Tuesday, November 11, 2008

The Dark Side of Craig's List

I am in the market for a dog. We need a household pet. B is starting to show some unsavory symptoms of “the only child syndrome” and I would like to have another body in the house when B is with his dad. It would also be very re-assuring to have a bark on those nights when things are starting to rustle around outside my bedroom window. This is, after all, Sacramento.

I often tell people, “If you want to see how the rest of the world lives, go to Wal-Mart.” I speak from experience…our local Wal-Mart is less than a mile from my house. Before you go and judge my neighborhood, keep in mind that we are also roughly a mile from Whole Foods, Trader Joes, and Macys. It’s a rather strange tangle of good and bad.

I am at the local Wal-Mart way more than I should be. It’s far closer than Target. But I still hate it. I really do. I’m reminded every time I enter the sliding glass doors and am assaulted by someone asking for money, followed by a wretched stench that resembles baby vomit, how lucky I am to not have to shop at Wal-Mart. At least I have choices.

Now, I have yet another glimpse as to how the rest of the world lives. Two words: Craig’s List.

As I’ve done with every other used household purchase, I immediately went to Craig’s List this week, in search of the perfect household dog. What I found in the listings was eye-opening. Consider these posts:

“I don’t like my dog no mo.”

“My husband hates our dog. I have to get rid of her. It’s me or her.”

My personal favorite was the header of a post for two dogs:

“Birthday presents gone bad.”

With every Pit Bull listing, there was this warning:

“This dog is not for fighting! Do not adopt this dog with the intent of making it a fighting dog.”

Huh? People adopt dogs to make them fight? Still?

Geez, all I wanted was an adult, mixed breed dog. One with a good bark and a nice attitude toward small children. Is that too much to ask for? Must I muddle through all this garbage just to find a decent family pet?

Next step. Find decent sounding (and looking) dog on Craig’s List and secure time and place to view and meet said dog.

And so begins our foray into the deep, deep South reaches of Sacramento to meet “Goldie,“ the Labrador mix.

B and I journeyed South. And further South. The neighborhoods were beginning to look way beyond my politically correct description of “sketchy.” Let’s be straight here: we were in the ghetto.

Unfortunately, there’s absolutely no turning back when you’ve talked (mostly in a very excited tone of voice) for an hour to a five-year-old about a fun dog named, “Goldie” who we might take home. Let’s face it. The prospect of turning around would be right up there with child abuse.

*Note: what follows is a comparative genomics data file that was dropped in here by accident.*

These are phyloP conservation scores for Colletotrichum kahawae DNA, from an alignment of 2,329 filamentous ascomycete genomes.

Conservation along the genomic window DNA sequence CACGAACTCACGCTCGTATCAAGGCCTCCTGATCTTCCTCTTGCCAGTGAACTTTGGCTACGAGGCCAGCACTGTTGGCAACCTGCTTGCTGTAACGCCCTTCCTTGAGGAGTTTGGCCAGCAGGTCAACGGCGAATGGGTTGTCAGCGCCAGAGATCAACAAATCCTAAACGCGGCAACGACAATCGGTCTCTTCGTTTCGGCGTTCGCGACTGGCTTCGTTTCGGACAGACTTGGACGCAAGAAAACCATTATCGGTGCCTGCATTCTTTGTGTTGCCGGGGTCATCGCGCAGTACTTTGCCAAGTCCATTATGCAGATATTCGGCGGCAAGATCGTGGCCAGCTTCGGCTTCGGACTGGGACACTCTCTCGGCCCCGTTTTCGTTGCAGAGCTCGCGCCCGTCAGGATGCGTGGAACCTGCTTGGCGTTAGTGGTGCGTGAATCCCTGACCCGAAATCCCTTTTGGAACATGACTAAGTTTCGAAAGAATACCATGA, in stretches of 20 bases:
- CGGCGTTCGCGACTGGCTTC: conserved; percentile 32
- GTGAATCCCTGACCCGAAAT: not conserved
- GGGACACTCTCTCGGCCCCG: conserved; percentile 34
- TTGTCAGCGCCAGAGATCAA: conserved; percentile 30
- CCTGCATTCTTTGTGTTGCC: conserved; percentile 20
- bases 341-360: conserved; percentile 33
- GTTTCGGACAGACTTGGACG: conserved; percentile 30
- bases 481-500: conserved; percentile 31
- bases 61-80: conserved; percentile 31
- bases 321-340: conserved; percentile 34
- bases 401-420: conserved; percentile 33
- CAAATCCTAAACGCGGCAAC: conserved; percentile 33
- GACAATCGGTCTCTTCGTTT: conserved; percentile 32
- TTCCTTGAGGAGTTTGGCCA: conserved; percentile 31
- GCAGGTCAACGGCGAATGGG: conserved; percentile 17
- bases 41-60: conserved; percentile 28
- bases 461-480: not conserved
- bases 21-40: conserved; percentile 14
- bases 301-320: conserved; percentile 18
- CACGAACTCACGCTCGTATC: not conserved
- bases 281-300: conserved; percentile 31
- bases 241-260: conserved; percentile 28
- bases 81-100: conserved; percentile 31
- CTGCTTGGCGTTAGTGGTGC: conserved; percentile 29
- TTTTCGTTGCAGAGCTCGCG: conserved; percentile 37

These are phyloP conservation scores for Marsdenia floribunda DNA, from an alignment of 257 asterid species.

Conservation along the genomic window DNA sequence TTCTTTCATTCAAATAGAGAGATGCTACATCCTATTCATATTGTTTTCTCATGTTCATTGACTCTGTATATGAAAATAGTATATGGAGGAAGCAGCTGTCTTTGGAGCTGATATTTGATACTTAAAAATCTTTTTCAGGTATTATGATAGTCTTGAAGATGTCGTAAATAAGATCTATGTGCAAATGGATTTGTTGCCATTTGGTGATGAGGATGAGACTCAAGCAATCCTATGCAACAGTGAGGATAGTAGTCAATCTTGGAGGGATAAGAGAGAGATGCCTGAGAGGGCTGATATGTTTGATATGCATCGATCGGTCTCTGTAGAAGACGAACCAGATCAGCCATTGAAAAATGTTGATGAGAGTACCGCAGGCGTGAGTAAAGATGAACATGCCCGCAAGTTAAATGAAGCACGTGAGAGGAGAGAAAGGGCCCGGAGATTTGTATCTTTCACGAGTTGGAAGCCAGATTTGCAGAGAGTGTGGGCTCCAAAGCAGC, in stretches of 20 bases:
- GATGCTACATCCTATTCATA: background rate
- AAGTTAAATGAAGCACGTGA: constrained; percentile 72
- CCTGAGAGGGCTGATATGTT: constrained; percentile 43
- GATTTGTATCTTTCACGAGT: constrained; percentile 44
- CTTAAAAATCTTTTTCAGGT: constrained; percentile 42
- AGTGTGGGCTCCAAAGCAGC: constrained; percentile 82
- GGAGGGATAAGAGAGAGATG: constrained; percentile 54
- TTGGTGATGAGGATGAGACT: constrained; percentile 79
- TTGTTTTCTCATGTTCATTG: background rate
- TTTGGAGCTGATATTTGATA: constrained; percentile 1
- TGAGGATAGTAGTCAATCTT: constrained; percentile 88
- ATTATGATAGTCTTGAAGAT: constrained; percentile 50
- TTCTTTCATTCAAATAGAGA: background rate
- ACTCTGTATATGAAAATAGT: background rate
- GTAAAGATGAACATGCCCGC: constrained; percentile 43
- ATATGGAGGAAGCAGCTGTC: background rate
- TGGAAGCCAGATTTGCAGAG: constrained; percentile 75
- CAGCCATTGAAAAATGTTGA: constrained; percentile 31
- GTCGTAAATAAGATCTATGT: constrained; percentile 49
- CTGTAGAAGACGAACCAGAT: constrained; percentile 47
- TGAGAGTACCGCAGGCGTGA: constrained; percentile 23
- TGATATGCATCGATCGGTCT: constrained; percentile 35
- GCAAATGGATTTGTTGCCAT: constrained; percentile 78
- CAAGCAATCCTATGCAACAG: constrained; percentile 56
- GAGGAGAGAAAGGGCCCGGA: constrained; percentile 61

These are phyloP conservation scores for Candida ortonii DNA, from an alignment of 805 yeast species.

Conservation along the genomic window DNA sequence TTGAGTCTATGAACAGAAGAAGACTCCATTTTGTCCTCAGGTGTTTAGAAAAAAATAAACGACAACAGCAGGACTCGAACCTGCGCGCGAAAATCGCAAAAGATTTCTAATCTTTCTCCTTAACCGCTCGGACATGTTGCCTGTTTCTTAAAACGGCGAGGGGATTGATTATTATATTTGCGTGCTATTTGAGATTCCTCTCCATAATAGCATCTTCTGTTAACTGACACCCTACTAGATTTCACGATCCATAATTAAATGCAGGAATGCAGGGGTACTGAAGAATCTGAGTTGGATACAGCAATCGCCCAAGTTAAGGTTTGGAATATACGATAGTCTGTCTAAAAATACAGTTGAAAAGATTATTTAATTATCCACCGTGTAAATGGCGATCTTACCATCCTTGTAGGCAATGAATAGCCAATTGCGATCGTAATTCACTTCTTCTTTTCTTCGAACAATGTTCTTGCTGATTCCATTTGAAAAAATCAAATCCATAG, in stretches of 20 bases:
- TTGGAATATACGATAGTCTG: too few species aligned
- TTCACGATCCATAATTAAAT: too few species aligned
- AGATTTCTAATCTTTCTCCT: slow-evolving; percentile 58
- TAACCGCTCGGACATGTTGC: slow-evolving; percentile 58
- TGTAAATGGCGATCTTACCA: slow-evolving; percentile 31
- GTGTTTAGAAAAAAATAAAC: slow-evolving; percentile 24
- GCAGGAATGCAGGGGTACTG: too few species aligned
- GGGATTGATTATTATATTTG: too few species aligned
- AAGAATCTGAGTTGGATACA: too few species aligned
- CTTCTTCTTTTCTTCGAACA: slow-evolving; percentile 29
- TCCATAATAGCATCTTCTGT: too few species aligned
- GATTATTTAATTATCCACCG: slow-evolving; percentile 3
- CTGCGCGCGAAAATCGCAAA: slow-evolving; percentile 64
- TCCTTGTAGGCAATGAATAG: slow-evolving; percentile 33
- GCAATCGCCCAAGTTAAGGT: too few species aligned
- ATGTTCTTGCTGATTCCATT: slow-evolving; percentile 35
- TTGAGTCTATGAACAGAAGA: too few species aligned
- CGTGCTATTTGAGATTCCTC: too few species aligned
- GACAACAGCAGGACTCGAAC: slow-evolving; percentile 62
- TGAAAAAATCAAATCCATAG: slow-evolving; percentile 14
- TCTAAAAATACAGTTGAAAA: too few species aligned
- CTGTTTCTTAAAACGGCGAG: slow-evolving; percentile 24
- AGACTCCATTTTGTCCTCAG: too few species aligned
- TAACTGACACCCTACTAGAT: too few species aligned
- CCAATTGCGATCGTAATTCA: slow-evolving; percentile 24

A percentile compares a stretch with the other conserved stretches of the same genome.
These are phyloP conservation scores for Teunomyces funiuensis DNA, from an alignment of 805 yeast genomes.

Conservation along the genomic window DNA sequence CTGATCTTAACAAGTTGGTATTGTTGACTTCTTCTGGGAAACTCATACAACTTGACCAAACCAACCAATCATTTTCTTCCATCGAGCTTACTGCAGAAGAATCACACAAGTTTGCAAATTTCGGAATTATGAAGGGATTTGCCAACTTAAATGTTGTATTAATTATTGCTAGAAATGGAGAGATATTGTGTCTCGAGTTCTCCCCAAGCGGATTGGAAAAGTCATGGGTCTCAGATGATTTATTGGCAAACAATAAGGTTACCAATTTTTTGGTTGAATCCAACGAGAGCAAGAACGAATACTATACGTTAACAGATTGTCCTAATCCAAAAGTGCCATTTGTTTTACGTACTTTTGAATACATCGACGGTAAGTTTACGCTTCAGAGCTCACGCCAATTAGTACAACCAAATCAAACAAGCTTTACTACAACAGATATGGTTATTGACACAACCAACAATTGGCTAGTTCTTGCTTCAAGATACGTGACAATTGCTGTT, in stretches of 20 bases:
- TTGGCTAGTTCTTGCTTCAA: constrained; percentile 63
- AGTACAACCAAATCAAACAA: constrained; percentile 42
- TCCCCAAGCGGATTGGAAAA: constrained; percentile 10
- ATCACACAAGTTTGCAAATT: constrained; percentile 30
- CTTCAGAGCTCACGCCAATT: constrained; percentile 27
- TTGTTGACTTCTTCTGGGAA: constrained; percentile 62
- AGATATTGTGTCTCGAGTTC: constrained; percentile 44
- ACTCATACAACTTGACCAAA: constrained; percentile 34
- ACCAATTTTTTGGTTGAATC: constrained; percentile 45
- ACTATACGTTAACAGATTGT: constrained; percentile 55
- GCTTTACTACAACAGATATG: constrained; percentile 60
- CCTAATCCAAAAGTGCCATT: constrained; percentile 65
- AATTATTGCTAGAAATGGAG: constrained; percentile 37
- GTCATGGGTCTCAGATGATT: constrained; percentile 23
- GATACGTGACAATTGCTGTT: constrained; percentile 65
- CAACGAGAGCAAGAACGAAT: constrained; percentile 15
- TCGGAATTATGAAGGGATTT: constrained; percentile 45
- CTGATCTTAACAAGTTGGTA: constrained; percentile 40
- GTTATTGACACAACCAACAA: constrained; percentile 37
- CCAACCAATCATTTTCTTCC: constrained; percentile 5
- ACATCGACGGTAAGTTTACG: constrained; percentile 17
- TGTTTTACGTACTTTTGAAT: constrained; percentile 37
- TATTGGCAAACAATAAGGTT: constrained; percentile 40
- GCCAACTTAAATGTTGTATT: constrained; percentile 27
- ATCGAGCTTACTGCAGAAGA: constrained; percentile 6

B kept peppering me with questions, “When are we gonna see Goldie?” Can she ride home in the back seat with me? Will she play with me? Are we there yet?”

Oh yes, this adventure we were going to see through.

I pulled up to the house. It had a chain-linked fence around the perimeter. A heavily tattoed (and rather big man) leaned against the fence, smoked a cigarette, and glared at me. I wondered, “Is this the poster man for Craig’s List?” Beside him, was the biggest, so called “Labrador Mix” I have ever seen in my life. This was no ordinary Labrador. Oh no, this was the by-product of some sort of Great Dane breeding experiment. The dog just happened to be yellow.

We had already pulled up to the man and his beast and B was squealing with excitement from the backseat. “Is that Goldie? Is that her? She’s SO BIG, Mommy! How will she fit into the back seat?“ It was definitely too late to flip a U-turn and haul ass out of there.

I cautiously approached the situation. “Uh, is this Goldie?” I stammered, while thinking, “Duh!”
Tattoos looked me up and down (creepily, I might add). “Yeah, this is her.” Then he opened the gate.

Goldie, meanwhile, was literally springing up and down. Once the gate was opened, she headed right to your’s truly and jumped up, placing her paws on my shoulders. Then she leaned all of her weight into me. This was no dog. This was a horse.

After I recovered from Goldie's welcome, I graciously told Tattoos how beautiful she was, what a great disposition she seemed to have (he looked at me in confusion over this statement - too many syllables in ‘disposition’ perhaps?), while blocking B from being mauled by the giant canine.

We finally made our exit, with me promising to call by the end of the weekend with my decision. I am such a coward in these situations. What, is he going to shoot me if I don’t agree to take his dog on the spot?

I told B that Goldie was just too much dog for us. He found this to be quite funny. I promised to take him to the pound the following day to look at more dogs. B seemed very satisfied with this decision.

I, however, was less than satisfied. My beloved Craig’s List, the source I turn to for everything from vacation rentals to used furniture, has shown me its dark side. And I really don’t like it one bit.

Someone once told me never, never, never to look at the personals on Craig’s List. Something about dirt bags, psychos, convicts, felons. Now I know.

Stay tuned for another update in our quest for the perfect family dog whom will most definitely NOT be found on Craig’s List.